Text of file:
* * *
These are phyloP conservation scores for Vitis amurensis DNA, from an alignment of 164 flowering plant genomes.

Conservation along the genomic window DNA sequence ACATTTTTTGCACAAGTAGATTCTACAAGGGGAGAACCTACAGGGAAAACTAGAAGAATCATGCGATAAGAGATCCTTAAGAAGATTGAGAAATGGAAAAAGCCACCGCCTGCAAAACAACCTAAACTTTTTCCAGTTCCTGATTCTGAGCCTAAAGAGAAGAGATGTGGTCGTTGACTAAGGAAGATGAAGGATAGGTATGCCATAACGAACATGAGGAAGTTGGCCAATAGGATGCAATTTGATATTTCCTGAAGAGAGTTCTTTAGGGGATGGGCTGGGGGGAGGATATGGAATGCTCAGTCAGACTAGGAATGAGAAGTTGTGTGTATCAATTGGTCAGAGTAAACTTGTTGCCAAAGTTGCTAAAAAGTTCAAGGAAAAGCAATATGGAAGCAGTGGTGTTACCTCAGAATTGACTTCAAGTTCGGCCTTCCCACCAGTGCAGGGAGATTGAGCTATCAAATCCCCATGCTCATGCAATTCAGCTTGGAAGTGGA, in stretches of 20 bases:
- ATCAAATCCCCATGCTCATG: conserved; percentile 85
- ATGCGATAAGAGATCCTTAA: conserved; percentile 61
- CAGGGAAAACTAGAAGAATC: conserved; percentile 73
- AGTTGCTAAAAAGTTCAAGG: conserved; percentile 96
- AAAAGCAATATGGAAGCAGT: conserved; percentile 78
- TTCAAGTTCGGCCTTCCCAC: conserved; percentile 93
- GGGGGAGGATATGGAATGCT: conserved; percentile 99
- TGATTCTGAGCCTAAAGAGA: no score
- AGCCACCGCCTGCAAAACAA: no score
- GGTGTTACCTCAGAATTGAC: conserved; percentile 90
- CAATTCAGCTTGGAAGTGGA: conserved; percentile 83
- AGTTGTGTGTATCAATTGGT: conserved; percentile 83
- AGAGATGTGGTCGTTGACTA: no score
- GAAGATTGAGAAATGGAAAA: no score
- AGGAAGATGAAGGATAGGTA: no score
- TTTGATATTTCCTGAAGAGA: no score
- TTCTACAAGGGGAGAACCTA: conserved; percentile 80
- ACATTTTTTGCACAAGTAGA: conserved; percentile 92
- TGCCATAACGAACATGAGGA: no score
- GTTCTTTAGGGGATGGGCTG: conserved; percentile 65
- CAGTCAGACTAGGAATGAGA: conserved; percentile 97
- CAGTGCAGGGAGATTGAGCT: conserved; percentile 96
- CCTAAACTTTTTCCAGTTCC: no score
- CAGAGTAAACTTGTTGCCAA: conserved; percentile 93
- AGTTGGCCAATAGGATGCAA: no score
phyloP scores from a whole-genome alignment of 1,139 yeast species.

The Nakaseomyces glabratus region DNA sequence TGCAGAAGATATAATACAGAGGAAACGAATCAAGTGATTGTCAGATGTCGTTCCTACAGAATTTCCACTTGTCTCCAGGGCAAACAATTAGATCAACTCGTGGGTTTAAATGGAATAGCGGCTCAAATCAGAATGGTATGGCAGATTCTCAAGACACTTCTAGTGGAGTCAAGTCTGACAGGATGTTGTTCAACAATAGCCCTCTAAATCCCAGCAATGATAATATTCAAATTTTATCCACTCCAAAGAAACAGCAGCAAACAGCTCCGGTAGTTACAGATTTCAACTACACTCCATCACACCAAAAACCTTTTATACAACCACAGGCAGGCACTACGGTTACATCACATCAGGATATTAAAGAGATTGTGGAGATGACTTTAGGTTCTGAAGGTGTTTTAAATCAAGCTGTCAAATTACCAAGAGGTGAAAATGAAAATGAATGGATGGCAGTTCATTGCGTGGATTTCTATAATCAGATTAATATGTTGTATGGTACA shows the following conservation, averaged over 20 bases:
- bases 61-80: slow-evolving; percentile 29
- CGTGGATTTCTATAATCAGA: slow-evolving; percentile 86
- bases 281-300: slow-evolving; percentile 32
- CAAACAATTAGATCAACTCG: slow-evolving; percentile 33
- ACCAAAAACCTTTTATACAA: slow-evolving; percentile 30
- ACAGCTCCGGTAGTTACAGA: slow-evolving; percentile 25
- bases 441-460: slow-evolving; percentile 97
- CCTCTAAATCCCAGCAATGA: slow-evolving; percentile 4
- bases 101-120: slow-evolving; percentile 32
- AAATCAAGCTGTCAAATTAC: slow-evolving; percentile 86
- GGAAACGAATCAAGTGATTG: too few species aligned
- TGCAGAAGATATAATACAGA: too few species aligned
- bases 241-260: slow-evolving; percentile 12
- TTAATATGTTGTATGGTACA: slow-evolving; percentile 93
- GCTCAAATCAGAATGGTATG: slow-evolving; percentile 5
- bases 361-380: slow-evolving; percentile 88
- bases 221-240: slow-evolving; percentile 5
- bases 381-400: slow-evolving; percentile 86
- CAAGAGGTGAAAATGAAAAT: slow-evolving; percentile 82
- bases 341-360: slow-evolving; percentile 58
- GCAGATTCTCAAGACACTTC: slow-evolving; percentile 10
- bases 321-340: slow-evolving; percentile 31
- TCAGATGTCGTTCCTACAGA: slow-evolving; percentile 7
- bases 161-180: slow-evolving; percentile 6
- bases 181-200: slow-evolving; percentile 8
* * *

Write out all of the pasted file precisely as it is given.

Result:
These are phyloP conservation scores for Vitis amurensis DNA, from an alignment of 164 flowering plant genomes.

Conservation along the genomic window DNA sequence ACATTTTTTGCACAAGTAGATTCTACAAGGGGAGAACCTACAGGGAAAACTAGAAGAATCATGCGATAAGAGATCCTTAAGAAGATTGAGAAATGGAAAAAGCCACCGCCTGCAAAACAACCTAAACTTTTTCCAGTTCCTGATTCTGAGCCTAAAGAGAAGAGATGTGGTCGTTGACTAAGGAAGATGAAGGATAGGTATGCCATAACGAACATGAGGAAGTTGGCCAATAGGATGCAATTTGATATTTCCTGAAGAGAGTTCTTTAGGGGATGGGCTGGGGGGAGGATATGGAATGCTCAGTCAGACTAGGAATGAGAAGTTGTGTGTATCAATTGGTCAGAGTAAACTTGTTGCCAAAGTTGCTAAAAAGTTCAAGGAAAAGCAATATGGAAGCAGTGGTGTTACCTCAGAATTGACTTCAAGTTCGGCCTTCCCACCAGTGCAGGGAGATTGAGCTATCAAATCCCCATGCTCATGCAATTCAGCTTGGAAGTGGA, in stretches of 20 bases:
- ATCAAATCCCCATGCTCATG: conserved; percentile 85
- ATGCGATAAGAGATCCTTAA: conserved; percentile 61
- CAGGGAAAACTAGAAGAATC: conserved; percentile 73
- AGTTGCTAAAAAGTTCAAGG: conserved; percentile 96
- AAAAGCAATATGGAAGCAGT: conserved; percentile 78
- TTCAAGTTCGGCCTTCCCAC: conserved; percentile 93
- GGGGGAGGATATGGAATGCT: conserved; percentile 99
- TGATTCTGAGCCTAAAGAGA: no score
- AGCCACCGCCTGCAAAACAA: no score
- GGTGTTACCTCAGAATTGAC: conserved; percentile 90
- CAATTCAGCTTGGAAGTGGA: conserved; percentile 83
- AGTTGTGTGTATCAATTGGT: conserved; percentile 83
- AGAGATGTGGTCGTTGACTA: no score
- GAAGATTGAGAAATGGAAAA: no score
- AGGAAGATGAAGGATAGGTA: no score
- TTTGATATTTCCTGAAGAGA: no score
- TTCTACAAGGGGAGAACCTA: conserved; percentile 80
- ACATTTTTTGCACAAGTAGA: conserved; percentile 92
- TGCCATAACGAACATGAGGA: no score
- GTTCTTTAGGGGATGGGCTG: conserved; percentile 65
- CAGTCAGACTAGGAATGAGA: conserved; percentile 97
- CAGTGCAGGGAGATTGAGCT: conserved; percentile 96
- CCTAAACTTTTTCCAGTTCC: no score
- CAGAGTAAACTTGTTGCCAA: conserved; percentile 93
- AGTTGGCCAATAGGATGCAA: no score
phyloP scores from a whole-genome alignment of 1,139 yeast species.

The Nakaseomyces glabratus region DNA sequence TGCAGAAGATATAATACAGAGGAAACGAATCAAGTGATTGTCAGATGTCGTTCCTACAGAATTTCCACTTGTCTCCAGGGCAAACAATTAGATCAACTCGTGGGTTTAAATGGAATAGCGGCTCAAATCAGAATGGTATGGCAGATTCTCAAGACACTTCTAGTGGAGTCAAGTCTGACAGGATGTTGTTCAACAATAGCCCTCTAAATCCCAGCAATGATAATATTCAAATTTTATCCACTCCAAAGAAACAGCAGCAAACAGCTCCGGTAGTTACAGATTTCAACTACACTCCATCACACCAAAAACCTTTTATACAACCACAGGCAGGCACTACGGTTACATCACATCAGGATATTAAAGAGATTGTGGAGATGACTTTAGGTTCTGAAGGTGTTTTAAATCAAGCTGTCAAATTACCAAGAGGTGAAAATGAAAATGAATGGATGGCAGTTCATTGCGTGGATTTCTATAATCAGATTAATATGTTGTATGGTACA shows the following conservation, averaged over 20 bases:
- bases 61-80: slow-evolving; percentile 29
- CGTGGATTTCTATAATCAGA: slow-evolving; percentile 86
- bases 281-300: slow-evolving; percentile 32
- CAAACAATTAGATCAACTCG: slow-evolving; percentile 33
- ACCAAAAACCTTTTATACAA: slow-evolving; percentile 30
- ACAGCTCCGGTAGTTACAGA: slow-evolving; percentile 25
- bases 441-460: slow-evolving; percentile 97
- CCTCTAAATCCCAGCAATGA: slow-evolving; percentile 4
- bases 101-120: slow-evolving; percentile 32
- AAATCAAGCTGTCAAATTAC: slow-evolving; percentile 86
- GGAAACGAATCAAGTGATTG: too few species aligned
- TGCAGAAGATATAATACAGA: too few species aligned
- bases 241-260: slow-evolving; percentile 12
- TTAATATGTTGTATGGTACA: slow-evolving; percentile 93
- GCTCAAATCAGAATGGTATG: slow-evolving; percentile 5
- bases 361-380: slow-evolving; percentile 88
- bases 221-240: slow-evolving; percentile 5
- bases 381-400: slow-evolving; percentile 86
- CAAGAGGTGAAAATGAAAAT: slow-evolving; percentile 82
- bases 341-360: slow-evolving; percentile 58
- GCAGATTCTCAAGACACTTC: slow-evolving; percentile 10
- bases 321-340: slow-evolving; percentile 31
- TCAGATGTCGTTCCTACAGA: slow-evolving; percentile 7
- bases 161-180: slow-evolving; percentile 6
- bases 181-200: slow-evolving; percentile 8